From the edge of Jaramana in eastern Damascus, you get a view of what was once a frontline in the battle for the Syrian capital.
There is a cluster of buildings in the distance, with bits of steel and cement hanging from the edges, and the top floors almost completely collapsed. They are in Dukhaniya, once held by rebels, now under regime control.
A stream of filthy water runs from Jaramana in the direction of Dukhaniya, and cows graze on a piece of farmland between the two areas. The children playing around refer to it sarcastically as "the river".
Overlooking the farmland is an unfinished building that houses about 25 families. They have all been displaced by the war, some of them several times.
'Chasing after charities'
It was pitch-dark in the hallway leading to Um Mohammed's flat.
A chilly breeze found its way through the cracks in the walls, and a dim light came in through the windows.
Her sons were out working to pay for their school books, and her daughters sat nearby, browsing through theirs.
Um Mohammed told me her family of seven are living in a flat without any running water, sewage, or even a sink. The walls are full of holes, and even when they manage to find logs to burn for heating, the wind still seeps in.
They have reconciled themselves to three hours of electricity a day, and they and their neighbours have laid mousetraps all over the building, which is infested with rodents.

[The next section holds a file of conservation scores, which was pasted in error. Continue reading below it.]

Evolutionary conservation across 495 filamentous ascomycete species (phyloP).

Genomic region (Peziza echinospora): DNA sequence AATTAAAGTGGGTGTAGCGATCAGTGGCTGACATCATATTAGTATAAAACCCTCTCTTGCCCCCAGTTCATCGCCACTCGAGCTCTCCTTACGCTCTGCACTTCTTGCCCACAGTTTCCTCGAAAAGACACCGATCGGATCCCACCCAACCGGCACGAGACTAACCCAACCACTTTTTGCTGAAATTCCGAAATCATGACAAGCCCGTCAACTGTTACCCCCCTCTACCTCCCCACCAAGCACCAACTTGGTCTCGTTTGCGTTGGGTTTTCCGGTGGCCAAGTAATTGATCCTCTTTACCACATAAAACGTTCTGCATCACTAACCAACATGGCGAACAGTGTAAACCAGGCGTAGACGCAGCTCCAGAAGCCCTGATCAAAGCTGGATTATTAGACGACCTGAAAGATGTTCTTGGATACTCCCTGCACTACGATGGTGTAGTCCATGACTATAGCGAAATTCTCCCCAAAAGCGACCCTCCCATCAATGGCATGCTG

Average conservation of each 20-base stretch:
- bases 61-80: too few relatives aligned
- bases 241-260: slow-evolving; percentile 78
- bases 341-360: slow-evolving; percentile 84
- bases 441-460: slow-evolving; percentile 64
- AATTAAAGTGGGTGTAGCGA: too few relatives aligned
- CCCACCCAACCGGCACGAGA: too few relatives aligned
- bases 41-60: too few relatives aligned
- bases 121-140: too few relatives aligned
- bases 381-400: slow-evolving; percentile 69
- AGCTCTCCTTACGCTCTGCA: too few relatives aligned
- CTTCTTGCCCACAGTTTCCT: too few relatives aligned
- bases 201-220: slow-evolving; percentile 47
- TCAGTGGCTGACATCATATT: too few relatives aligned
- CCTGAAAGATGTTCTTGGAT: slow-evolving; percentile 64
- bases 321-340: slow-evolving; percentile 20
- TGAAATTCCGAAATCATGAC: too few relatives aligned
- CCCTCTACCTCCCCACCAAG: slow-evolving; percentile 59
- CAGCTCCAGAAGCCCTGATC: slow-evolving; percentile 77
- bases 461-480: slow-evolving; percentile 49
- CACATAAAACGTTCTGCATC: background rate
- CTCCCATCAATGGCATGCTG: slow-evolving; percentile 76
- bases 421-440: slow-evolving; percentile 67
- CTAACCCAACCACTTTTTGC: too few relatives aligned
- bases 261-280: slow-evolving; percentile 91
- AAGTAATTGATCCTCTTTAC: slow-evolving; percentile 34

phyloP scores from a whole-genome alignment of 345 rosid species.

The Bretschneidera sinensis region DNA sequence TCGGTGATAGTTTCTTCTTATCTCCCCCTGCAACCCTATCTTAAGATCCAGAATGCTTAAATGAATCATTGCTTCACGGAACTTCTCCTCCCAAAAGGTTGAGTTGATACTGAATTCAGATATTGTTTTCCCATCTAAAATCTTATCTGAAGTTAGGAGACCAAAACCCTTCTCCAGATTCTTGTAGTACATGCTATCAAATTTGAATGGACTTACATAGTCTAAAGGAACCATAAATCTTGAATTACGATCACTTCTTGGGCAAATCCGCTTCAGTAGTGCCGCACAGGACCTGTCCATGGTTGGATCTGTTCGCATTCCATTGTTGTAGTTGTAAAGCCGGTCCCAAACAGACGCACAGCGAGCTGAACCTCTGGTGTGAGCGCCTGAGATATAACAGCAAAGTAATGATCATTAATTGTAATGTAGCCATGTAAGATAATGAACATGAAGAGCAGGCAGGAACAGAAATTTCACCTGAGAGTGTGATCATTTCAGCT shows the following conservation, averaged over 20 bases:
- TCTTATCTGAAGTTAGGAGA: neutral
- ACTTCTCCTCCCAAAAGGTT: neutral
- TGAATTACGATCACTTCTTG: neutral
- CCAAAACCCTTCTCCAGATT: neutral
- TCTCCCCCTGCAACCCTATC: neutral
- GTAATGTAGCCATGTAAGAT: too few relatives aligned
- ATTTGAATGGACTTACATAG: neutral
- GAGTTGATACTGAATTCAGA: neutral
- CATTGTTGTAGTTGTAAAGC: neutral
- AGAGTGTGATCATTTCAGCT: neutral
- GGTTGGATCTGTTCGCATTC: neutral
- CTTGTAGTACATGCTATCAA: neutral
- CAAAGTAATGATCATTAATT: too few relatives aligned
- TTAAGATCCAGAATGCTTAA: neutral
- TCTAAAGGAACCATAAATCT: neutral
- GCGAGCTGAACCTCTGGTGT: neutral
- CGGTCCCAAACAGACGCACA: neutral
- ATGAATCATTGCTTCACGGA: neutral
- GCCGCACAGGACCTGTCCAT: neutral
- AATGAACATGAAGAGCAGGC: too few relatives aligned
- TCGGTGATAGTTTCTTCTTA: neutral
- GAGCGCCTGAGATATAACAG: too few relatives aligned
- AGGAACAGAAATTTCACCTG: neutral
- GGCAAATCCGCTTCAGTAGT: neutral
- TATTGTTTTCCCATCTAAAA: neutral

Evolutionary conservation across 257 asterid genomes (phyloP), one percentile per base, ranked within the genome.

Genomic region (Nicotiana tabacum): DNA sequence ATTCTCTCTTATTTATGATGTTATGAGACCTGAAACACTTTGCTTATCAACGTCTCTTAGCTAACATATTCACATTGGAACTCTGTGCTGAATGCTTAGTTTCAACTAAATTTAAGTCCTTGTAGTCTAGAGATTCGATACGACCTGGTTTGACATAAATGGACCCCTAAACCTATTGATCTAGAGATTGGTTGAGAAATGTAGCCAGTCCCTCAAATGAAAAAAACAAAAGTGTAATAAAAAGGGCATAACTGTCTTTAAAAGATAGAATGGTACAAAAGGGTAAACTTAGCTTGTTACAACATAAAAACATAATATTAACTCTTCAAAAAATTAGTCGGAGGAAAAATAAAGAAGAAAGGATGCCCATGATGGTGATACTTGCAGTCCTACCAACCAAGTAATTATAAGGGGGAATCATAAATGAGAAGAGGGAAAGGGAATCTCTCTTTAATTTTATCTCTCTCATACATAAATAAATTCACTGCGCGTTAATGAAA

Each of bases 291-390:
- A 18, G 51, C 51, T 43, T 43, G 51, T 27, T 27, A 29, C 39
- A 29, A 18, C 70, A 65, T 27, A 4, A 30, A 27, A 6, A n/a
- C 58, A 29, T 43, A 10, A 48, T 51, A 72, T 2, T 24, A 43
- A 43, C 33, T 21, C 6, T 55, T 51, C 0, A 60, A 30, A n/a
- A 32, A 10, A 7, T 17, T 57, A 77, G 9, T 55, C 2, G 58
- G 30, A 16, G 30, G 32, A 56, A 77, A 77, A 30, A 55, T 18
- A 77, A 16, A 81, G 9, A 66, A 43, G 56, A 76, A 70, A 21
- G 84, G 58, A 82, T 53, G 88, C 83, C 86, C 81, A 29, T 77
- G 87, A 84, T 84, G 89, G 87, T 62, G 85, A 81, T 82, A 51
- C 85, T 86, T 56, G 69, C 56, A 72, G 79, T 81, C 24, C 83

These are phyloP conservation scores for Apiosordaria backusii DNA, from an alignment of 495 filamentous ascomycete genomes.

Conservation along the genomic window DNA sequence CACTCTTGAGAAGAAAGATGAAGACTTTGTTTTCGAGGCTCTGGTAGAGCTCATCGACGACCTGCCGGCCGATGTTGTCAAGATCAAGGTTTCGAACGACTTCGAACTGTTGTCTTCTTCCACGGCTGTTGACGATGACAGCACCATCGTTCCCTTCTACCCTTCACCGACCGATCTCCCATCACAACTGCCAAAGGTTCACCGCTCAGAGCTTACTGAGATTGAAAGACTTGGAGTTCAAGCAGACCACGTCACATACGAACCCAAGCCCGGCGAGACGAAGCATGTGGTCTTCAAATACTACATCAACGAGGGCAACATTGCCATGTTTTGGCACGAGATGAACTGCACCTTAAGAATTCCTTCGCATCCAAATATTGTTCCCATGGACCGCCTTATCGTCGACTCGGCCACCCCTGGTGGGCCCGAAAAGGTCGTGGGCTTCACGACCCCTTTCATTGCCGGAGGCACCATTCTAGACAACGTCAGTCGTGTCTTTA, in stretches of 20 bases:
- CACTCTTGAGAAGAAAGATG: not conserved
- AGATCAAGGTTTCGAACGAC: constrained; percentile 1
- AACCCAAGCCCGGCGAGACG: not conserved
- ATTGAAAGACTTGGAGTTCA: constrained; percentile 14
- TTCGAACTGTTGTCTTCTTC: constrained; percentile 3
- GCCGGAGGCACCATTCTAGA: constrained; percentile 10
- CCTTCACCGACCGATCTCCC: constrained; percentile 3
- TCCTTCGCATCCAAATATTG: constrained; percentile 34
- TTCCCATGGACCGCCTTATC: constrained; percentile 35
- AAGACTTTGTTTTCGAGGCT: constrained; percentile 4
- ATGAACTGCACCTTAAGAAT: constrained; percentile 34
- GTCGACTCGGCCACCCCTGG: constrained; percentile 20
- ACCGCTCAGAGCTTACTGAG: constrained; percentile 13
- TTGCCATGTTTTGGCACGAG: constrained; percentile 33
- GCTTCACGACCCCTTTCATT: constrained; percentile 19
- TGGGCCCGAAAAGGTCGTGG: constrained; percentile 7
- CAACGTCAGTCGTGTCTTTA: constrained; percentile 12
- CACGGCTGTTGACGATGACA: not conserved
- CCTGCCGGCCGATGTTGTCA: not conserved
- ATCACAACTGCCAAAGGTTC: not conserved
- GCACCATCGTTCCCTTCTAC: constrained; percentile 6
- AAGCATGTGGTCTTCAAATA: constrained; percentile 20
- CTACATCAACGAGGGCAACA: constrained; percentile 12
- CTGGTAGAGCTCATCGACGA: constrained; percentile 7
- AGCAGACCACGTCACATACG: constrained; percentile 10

"We used to live in dignity in our own houses," Um Mohammed said. "Now we're chasing after charities."
Not all the displaced Syrians in Damascus live in run-down buildings. A first stop for many would be shelters run by local authorities, such as one in Qudsaya, on the western edge of Damascus.
It was originally meant to be a school, but the local authorities in rural Damascus turned it into a shelter when displaced families started pouring in.
There are currently about 90 families here, but the number keeps changing. People come here as a first step and they leave as soon as they find somewhere else to stay.
The shelter provides accommodation, education and primary health care, and the workers are mostly volunteers, many of whom are themselves displaced.
The UN estimates the number of internally displaced people in Syria at more than 6.5 million, and Damascus houses the second largest number of IDPs after Aleppo in the north.
The number of people inside Syria classified by the UN as "in need of assistance" is 13.5 million.
Regime-held parts of the country, safe from air strikes and full of aid agencies, attract those Syrians who are not wanted by security services, and who can make their way safely to these areas.
But many IDPs still live on edge. The front-lines are constantly shifting, and even in safer areas, economic pressure is on the rise.
Um Mohammed and her neighbours live in fear of eviction because the owner constantly threatens to raise the rent.
"He can kick us out any time he likes," she said.